Using only the wording that he had to be a natural citizen would open the door to those who surely would claim, as some still do today, that anyone born with citizenship at birth is certainly a natural citizen (due to native-birth alone) regardless of Natural Law. But a situation of shared characteristics is not the same as one of identical characteristics. An adopted child is also as legitimately the child of it parents as are their natural children but with a totally dissimilar origin.
Similarly, in a hypothetical situation, a primitive society has a rule that when someone becomes their leader, they will have added to their normal one-word name the name of a star, signifying that they are above all of the others. In the words of their rule, he shall be crowned with the name of a twinkling heavenly light.
Eventually the day arrives when a new leader is being imbued with power, and one faction wants him to assume the name of a heavenly light like Venus since it is so bright. But others do a mental double-take as something about that doesn’t seem right, and that something is the fact that a light like Venus does not twinkle.
They protest. But those with the power to push through the nomination of the stellar name ignore them and select a non-twinkling heavenly light anyway, and crown their new leader with it. Those who are true to the rule are quite disturbed that the ancient and never-before-violated rule has clearly been cast aside by a bastardized attitude that “twinkling” has no meaning and can simply be ignored like it doesn’t even exist. After all, they argue, “A star is a star, -they are all heavenly lights so they are all equal.”
But the truth is that that is false, even though they don’t know why they are not equal, -that being the origin of their light. One sends out original light of its own making, while the non-twinklers sent out only reflected light. Clearly, there is a stark difference that only mentally lazy fools or deceivers are unwilling to acknowledge.
John Jay knew the difference, -as in the difference between those born of aliens and those born of Americans. So John Jay had to emphasize that the President not be just one considered a natural citizen (since that conceptually included all natural-ized citizens also) but only one born as a natural citizen and not merely “made” into a natural citizen via the Anglo-American legal fiction.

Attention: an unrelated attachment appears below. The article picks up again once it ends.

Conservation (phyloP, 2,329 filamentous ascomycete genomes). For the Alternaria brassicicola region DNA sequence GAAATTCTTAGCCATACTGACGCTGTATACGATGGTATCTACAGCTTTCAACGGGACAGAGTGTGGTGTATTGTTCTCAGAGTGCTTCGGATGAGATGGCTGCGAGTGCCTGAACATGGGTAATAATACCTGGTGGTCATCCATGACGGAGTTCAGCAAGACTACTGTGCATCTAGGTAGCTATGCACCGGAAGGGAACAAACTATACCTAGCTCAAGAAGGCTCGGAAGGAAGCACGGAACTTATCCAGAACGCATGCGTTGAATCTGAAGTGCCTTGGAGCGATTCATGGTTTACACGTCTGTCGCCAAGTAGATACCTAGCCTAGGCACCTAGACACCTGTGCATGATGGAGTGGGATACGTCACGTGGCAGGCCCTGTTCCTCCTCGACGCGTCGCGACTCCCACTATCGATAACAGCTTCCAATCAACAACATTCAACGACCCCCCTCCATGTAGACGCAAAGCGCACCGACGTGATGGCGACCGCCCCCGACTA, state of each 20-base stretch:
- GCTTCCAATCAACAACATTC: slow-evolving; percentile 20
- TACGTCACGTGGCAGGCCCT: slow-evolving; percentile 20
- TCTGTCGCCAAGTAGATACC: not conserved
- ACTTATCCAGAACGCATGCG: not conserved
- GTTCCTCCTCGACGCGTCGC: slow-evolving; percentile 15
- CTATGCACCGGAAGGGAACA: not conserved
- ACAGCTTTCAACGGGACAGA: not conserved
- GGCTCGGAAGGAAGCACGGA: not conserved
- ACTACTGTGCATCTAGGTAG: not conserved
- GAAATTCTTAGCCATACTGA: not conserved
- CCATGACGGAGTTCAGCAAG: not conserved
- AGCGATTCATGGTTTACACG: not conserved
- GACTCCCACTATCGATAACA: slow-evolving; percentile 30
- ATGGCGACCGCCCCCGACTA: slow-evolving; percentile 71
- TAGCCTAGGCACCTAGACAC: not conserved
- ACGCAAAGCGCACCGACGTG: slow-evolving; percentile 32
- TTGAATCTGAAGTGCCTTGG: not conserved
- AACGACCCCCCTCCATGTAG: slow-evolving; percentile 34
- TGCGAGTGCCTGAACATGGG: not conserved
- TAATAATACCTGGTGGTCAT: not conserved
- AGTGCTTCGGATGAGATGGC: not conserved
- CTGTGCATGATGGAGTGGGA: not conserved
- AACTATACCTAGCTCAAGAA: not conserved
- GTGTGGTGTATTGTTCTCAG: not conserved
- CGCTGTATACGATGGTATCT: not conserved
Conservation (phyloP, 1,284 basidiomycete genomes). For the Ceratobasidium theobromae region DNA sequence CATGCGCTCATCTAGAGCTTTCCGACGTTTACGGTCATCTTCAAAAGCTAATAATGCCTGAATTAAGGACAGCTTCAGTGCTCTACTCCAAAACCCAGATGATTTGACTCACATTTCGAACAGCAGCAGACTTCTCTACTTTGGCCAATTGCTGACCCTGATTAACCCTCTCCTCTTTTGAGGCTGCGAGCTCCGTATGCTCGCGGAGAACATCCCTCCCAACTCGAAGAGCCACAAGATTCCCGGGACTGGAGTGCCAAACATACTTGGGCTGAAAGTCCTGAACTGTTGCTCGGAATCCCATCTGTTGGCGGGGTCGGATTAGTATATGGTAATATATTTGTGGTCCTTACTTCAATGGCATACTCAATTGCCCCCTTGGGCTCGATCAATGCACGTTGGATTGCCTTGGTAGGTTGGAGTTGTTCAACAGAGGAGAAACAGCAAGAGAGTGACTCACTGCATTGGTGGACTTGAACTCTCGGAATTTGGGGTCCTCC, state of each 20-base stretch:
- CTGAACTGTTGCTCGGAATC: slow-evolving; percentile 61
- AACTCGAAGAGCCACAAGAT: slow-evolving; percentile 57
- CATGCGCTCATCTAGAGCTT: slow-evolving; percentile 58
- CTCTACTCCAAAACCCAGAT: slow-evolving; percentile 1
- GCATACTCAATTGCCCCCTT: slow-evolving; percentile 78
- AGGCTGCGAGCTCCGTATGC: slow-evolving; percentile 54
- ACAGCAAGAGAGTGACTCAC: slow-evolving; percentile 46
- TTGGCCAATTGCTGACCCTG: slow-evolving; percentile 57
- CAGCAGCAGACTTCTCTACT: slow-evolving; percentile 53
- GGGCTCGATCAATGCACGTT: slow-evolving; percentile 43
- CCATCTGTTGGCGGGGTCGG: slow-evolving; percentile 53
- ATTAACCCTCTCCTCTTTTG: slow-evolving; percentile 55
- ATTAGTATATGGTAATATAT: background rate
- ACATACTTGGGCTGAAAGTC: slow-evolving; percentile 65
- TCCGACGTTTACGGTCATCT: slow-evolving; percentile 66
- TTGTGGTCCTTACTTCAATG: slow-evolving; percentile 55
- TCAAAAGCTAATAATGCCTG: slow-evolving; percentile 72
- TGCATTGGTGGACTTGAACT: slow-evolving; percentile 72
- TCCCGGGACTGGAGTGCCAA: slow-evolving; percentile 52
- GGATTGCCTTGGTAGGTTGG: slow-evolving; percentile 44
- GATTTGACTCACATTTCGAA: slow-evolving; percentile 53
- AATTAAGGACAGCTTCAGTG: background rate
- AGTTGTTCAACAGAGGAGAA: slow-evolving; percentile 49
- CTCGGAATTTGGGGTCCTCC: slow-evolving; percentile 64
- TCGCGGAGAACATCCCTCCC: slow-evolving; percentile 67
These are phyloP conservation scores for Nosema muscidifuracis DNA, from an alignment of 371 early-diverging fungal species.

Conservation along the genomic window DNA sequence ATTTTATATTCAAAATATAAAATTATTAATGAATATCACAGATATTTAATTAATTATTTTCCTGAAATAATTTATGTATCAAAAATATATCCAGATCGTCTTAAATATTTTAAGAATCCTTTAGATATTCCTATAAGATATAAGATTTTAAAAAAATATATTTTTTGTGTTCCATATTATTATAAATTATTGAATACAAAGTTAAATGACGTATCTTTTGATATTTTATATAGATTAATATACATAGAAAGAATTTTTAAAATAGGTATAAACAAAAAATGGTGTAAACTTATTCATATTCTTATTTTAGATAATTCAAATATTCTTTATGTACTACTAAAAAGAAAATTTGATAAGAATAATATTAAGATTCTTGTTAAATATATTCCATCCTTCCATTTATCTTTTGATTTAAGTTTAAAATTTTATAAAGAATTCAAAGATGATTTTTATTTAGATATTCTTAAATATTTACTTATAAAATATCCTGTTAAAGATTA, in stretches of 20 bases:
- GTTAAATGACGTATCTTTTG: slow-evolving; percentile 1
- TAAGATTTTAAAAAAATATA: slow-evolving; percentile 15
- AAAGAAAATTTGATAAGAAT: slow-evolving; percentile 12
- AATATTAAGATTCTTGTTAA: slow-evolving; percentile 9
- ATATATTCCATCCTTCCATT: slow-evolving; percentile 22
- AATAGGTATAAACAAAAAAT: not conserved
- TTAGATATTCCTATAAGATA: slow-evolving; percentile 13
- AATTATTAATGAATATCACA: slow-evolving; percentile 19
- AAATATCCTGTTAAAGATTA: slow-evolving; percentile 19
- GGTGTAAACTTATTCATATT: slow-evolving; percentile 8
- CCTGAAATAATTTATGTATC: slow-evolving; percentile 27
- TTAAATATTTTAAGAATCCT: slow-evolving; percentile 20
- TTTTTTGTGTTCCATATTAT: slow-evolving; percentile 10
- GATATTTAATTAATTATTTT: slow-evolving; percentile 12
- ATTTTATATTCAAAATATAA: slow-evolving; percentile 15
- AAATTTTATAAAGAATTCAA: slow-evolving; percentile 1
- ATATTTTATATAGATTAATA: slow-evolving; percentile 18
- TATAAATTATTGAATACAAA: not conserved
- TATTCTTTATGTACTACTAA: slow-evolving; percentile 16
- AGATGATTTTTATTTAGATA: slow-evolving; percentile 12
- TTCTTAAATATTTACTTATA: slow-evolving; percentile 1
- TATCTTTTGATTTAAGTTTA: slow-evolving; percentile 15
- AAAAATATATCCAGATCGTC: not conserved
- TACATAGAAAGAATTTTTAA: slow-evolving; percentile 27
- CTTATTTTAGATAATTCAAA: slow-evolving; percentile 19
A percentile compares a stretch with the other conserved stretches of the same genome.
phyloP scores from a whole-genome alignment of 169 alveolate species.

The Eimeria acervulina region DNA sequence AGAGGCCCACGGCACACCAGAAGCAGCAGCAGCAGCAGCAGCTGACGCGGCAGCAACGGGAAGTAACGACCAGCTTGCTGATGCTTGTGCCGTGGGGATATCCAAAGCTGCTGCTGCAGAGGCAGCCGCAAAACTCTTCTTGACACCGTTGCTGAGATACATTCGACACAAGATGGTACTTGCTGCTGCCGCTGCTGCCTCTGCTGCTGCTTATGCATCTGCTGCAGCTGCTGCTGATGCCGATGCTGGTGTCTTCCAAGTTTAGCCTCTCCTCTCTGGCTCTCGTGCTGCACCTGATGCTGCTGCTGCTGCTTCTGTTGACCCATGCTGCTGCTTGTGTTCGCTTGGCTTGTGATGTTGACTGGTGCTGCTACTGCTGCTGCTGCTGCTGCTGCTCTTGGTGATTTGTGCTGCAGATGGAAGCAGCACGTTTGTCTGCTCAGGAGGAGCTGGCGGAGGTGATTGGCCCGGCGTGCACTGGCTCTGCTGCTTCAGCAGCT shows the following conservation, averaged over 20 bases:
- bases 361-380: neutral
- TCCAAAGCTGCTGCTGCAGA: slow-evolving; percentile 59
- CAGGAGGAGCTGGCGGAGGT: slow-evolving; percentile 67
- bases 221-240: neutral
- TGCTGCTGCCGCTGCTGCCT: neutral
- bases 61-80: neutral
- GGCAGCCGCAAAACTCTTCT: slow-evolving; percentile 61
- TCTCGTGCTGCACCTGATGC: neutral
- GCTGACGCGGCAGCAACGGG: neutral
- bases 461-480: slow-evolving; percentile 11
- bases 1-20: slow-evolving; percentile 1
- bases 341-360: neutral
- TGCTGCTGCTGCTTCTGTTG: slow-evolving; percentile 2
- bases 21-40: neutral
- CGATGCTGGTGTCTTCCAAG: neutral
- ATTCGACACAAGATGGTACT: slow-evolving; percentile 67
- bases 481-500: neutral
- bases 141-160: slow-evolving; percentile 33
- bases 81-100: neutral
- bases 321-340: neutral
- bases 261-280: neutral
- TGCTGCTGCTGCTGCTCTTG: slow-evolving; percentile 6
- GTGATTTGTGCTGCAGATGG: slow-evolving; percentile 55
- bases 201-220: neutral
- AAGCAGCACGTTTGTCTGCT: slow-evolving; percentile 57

His focus could have been on the ambiguity of either “natural citizen” or “born citizen”. His focus was on “natural citizen” which he disambiguated with the addition of the underlined “born”. If his focus had been on the ambiguity of “born citizen” then he would have reversed the order of the two adjectives and inserted “natural” as in “a born natural citizen”.
A similar situation can be seen in a term like “a young white woman” which (depending on one’s focus) could also be “a white young women”. If one’s focus is race, then the former would be written, differentiating between a younger and older white woman. But if it is young women, then the latter would be written, -differentiating instead between young woman of different races, calling for the underlining of “white”, i.e., “a white young woman.
They both mean the same thing but emphasize something different, -just as “a natural born citizen” is the same as “a born natural citizen” but emphasizes something different. Underlining “natural” would emphasize the idea of natural by patrilineal descent, from parents with the same citizenship, -and not by common law and native birth place.
One natural-ized into a “natural citizen” by naturalization is not one born as a natural citizen, just as one who was adopted at birth is fictionally the parents’ own child, but in reality is not their natural born child. The problem is the tiny plot of ground on which stand those who declare that anyone born with citizenship is a natural citizen and therefore eligible to be President.
Their stance rests entirely, 100%, on the legal fiction by which a child of an alien is born as a citizen (-by law, not nature). In reality they are merely born with citizenship as a result of the choice of two justices of the Supreme Court who tilted the balance and produced a ruling that they are Americans regardless of having been born of foreign immigrants.
If their interpretation of the 14th Amendment had been the opposite, alien-born children would not then even be U.S. citizens, -much less mis-identified as natural born citizens. By that Supreme Court ruling, alien-born children delivered from the womb on U.S. soil are declared to be U.S. citizens, but no ruling nor any fiction of law can make them real natural citizens because that results solely from nature, by parentage, by blood, by descent.
Natural citizens are not born with citizenship by any act of government nor any embraced legal fiction. They are born as true natural citizens. Their citizenship is not determined by the location and event of birth but by conception. From conception they are predestined to be Americans and nothing else, -but children of foreigners are not since they will not be citizens at all if be born outside of the United States.
That is not possible for the children of Americans. Although their citizenship is not recognized until birth, since their personhood is not recognized until then, their American national membership is an innate element of their organic political nature and can’t be separated from them by mere circumstance of birth location. ~